A plan for NRL players to jump the queue to receive the Covid-19 vaccine in a bid to ensure the 2021 season runs smoothly runs the risk of “opening a can of worms”, according to a leading health expert.
Peter V’landys, the Australian Rugby League Commission chairman, will make a request to the federal government to prioritise his code’s players ahead of the vast majority of people in Australia.
In comments reported by the Sydney Morning Herald on Tuesday, V’landys said he will ask players to be included in the third wave of vaccinations – a group which includes those aged 50 to 69 and Aboriginal and Torres Strait Islanders aged between 18 and 54.
Julie Leask, a professor of social science at the University of Sydney who specialises in vaccine uptake, said vaccine prioritisation was primarily about preventing death, and that the NRL’s plan could be just the beginning of a number of groups stating a case to be added higher up the list.
“Prioritisation makes sense,” Leask said. “Groups asking for exceptional consideration opens up a large can of worms that the government has to deal with.
“It probably should be right now figuring out ways it can proactively deal with those requests in a way that is transparent, that’s consistent and is clear on what values are being applied on the decision making.”
Those slated to be vaccinated in the first wave include 700,000 frontline workers in the health sector, border enforcement, hotel quarantine, aged care and disability care; and residents of aged and disability care.
The second tier of 6 million recipients is made up of Australians aged over 70, Aboriginal and Torres Strait Islanders over 55, healthcare workers, younger adults with underlying health conditions and emergency services workers.
The rest of the population will be vaccinated in the fourth wave.
“The prioritisation has focused on preventing death, protecting those at greater risk of exposure and equity,” Leask said. “Whether healthy younger people in a privileged situation should be receiving that vaccine earlier on is a matter for government. Ultimately, it’s also a matter for the Australian people.
“Most of the NRL players in their 20s or 30s will be in the last priority groups for vaccinations given they are young, fit and healthy people. The question is: is there an ethical or economic case for prioritising the players?
“There are going to be groups that haven’t been thought of who will say, ‘What about us? Are you putting an NRL player ahead of me?’
“The NRL may well have a legitimate case to make, because sport is important to many Australians and it is part of our economy but equally, why don’t we also prioritise orchestras so that people who can enjoy music can enjoy music?
“It troubles me a little bit that the loudest and most privileged are able to get this kind of attention, but I hope the government will be considering these requests in a fair and equitable way.”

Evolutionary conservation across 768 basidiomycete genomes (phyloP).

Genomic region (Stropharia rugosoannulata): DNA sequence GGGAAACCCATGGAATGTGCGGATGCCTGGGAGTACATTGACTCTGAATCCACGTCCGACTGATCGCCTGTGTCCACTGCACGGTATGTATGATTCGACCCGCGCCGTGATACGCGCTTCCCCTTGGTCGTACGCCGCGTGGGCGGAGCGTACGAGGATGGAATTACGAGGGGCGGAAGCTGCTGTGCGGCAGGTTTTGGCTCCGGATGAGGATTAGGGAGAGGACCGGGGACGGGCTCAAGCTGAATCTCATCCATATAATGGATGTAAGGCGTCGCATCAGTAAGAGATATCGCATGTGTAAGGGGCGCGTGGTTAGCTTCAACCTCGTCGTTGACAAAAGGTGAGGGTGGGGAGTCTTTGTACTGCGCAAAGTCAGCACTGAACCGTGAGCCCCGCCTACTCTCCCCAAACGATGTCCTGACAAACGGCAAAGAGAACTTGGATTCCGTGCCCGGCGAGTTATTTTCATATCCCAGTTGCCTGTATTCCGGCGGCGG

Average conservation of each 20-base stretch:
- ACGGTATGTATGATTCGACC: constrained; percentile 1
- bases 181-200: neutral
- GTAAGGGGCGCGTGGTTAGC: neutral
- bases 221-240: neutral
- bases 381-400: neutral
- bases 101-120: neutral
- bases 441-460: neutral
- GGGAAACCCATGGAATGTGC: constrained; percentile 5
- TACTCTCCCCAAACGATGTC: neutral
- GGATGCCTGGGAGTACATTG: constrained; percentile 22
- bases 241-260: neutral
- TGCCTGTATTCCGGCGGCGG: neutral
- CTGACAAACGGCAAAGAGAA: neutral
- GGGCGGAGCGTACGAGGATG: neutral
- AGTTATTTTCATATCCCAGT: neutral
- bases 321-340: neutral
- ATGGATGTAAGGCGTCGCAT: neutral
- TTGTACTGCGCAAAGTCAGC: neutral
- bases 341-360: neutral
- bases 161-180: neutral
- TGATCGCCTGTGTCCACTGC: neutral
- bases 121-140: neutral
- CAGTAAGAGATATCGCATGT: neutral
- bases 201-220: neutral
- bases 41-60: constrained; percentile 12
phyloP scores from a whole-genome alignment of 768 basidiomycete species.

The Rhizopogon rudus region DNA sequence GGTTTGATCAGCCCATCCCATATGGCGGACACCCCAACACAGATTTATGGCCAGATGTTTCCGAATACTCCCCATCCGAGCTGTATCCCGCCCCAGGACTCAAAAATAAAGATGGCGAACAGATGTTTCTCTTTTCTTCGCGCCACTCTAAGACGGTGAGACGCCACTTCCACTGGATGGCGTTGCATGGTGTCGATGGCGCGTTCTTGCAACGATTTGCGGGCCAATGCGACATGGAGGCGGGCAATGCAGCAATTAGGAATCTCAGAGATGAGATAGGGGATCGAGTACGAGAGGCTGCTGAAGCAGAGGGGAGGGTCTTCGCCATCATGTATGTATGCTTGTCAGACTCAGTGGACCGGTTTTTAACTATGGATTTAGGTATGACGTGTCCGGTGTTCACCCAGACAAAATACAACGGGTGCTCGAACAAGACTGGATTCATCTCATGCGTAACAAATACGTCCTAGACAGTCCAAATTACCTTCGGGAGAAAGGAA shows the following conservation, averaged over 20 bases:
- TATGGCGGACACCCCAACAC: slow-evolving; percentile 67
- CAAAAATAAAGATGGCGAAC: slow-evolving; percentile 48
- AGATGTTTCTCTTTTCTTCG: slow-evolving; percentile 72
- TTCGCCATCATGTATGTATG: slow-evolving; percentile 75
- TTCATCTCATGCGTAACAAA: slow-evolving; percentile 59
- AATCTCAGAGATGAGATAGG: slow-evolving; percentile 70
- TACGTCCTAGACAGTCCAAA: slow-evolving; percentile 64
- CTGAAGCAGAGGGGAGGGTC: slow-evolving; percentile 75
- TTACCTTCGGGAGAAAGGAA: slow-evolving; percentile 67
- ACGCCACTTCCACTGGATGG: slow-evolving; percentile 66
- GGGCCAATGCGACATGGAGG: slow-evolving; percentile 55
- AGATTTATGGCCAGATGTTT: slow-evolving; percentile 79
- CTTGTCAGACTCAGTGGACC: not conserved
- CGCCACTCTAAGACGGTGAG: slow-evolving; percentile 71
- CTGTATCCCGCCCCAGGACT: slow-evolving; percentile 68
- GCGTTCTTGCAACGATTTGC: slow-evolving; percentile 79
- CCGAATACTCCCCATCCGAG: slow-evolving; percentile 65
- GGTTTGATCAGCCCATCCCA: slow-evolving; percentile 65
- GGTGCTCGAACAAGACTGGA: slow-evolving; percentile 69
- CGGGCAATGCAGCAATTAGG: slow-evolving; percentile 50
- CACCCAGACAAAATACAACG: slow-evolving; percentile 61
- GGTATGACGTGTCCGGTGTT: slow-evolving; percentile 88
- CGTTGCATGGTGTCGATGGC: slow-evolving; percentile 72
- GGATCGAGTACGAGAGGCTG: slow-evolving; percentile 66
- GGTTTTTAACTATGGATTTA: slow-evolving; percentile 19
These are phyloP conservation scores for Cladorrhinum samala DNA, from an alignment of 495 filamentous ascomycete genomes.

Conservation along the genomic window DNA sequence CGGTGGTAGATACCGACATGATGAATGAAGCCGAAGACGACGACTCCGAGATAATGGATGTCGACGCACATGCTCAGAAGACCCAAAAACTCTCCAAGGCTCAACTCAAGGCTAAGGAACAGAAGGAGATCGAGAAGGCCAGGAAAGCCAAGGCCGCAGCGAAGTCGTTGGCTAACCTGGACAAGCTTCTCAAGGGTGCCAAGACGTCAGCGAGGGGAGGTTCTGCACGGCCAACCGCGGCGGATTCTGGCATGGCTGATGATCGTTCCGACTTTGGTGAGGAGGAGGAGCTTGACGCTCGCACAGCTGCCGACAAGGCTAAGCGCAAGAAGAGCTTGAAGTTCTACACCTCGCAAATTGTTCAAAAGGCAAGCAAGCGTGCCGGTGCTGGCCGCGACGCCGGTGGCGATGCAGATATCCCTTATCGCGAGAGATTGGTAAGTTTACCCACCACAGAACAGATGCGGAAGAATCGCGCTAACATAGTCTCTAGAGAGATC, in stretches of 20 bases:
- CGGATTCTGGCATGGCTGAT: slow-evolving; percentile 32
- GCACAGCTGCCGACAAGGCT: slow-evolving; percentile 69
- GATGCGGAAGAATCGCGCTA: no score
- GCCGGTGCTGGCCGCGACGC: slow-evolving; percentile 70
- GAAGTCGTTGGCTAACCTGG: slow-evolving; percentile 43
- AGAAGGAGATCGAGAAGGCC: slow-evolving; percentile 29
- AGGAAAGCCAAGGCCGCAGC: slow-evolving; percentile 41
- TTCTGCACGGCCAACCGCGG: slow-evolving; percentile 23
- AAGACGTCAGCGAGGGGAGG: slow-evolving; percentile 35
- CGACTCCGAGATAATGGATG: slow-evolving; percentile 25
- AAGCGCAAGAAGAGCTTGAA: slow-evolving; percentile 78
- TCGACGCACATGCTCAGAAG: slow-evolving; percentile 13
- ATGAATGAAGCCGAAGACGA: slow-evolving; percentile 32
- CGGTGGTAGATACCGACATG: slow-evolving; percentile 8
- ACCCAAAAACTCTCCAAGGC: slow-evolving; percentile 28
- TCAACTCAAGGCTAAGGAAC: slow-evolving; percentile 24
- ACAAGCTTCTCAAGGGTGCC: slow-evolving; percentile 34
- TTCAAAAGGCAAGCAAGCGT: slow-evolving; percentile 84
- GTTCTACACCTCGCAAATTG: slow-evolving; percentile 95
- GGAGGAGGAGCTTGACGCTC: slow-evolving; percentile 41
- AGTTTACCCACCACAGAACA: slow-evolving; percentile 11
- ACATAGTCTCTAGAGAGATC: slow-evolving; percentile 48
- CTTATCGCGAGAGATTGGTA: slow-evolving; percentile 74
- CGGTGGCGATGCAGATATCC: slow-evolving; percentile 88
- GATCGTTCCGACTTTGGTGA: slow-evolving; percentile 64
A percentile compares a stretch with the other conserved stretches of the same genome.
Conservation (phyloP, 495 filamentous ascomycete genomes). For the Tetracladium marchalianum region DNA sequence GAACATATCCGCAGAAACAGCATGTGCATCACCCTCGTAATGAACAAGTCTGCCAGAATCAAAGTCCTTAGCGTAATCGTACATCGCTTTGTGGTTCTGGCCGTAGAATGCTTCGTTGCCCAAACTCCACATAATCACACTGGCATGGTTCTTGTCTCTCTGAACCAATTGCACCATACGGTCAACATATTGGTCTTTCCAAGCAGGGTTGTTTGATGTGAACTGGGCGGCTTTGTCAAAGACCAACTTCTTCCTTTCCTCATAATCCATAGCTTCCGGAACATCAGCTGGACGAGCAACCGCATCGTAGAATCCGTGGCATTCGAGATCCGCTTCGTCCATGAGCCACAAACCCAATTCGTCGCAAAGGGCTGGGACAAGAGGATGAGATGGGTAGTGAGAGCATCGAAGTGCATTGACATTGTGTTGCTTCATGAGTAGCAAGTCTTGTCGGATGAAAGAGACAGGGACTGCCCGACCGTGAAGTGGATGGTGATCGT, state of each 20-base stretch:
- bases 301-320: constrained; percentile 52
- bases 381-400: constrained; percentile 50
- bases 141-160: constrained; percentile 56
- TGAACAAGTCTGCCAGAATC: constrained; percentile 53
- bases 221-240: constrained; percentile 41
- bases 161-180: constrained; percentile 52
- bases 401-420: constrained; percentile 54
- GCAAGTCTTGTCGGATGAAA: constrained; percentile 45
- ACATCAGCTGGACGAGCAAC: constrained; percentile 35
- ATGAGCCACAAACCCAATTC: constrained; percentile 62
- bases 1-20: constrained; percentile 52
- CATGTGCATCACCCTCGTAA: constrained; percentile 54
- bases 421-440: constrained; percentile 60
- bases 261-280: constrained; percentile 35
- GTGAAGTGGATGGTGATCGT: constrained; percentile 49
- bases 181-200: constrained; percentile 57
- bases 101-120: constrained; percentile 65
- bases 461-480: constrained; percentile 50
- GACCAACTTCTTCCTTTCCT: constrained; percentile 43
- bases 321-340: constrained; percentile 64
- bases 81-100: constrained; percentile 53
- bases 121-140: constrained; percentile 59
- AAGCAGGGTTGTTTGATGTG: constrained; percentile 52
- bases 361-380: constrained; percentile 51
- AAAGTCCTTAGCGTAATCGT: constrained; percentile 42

The federal government currently plans to roll out its vaccination plan with 80,000 doses administered a week, before ramping that up to achieve the target of vaccinating 4 million people by the end of March.
“Emergency workers have got to get it first and the most vulnerable have got to get it first. Who is after that? Well, that’s where we come in,” V’landys said on Monday.
“Under no circumstances are we going to jump the gun and go before emergency workers and the most vulnerable. But after that, there’s naturally some discussions to be had, to be on that list relatively high.”
The 25-round NRL season is scheduled to start 11 March. Last season was disrupted by the pandemic, with players placed in secure bio-bubbles as the delayed and shortened campaign played out.
The impact of Covid also forced the New Zealand-based Warriors to set up semipermanent camp in Australia and play the entire season away from home.
The league’s prioritised vaccination plan would help the Warriors to finally play on their home ground – for the first time since August 2019.
But even if the NRL’s request was given the green light, matters for the Warriors could be complicated further after New Zealand recorded its first case of community transmission in two months and Australia suspended its travel bubble with its trans-Tasman neighbour on Monday.
Cricket Australia last week applied for the men’s Test team and staff to be vaccinated prior to departing for a three-match series in South Africa next month.
The request came as the team’s chief medical officer Dr John Orchard said he expected members of the touring party would contract the virus at some stage, given South Africa’s high infection rates.
The cricket players’ union boss, Greg Dyer, said Cricket Australia’s stance on giving athletes priority was “morally indefensible”.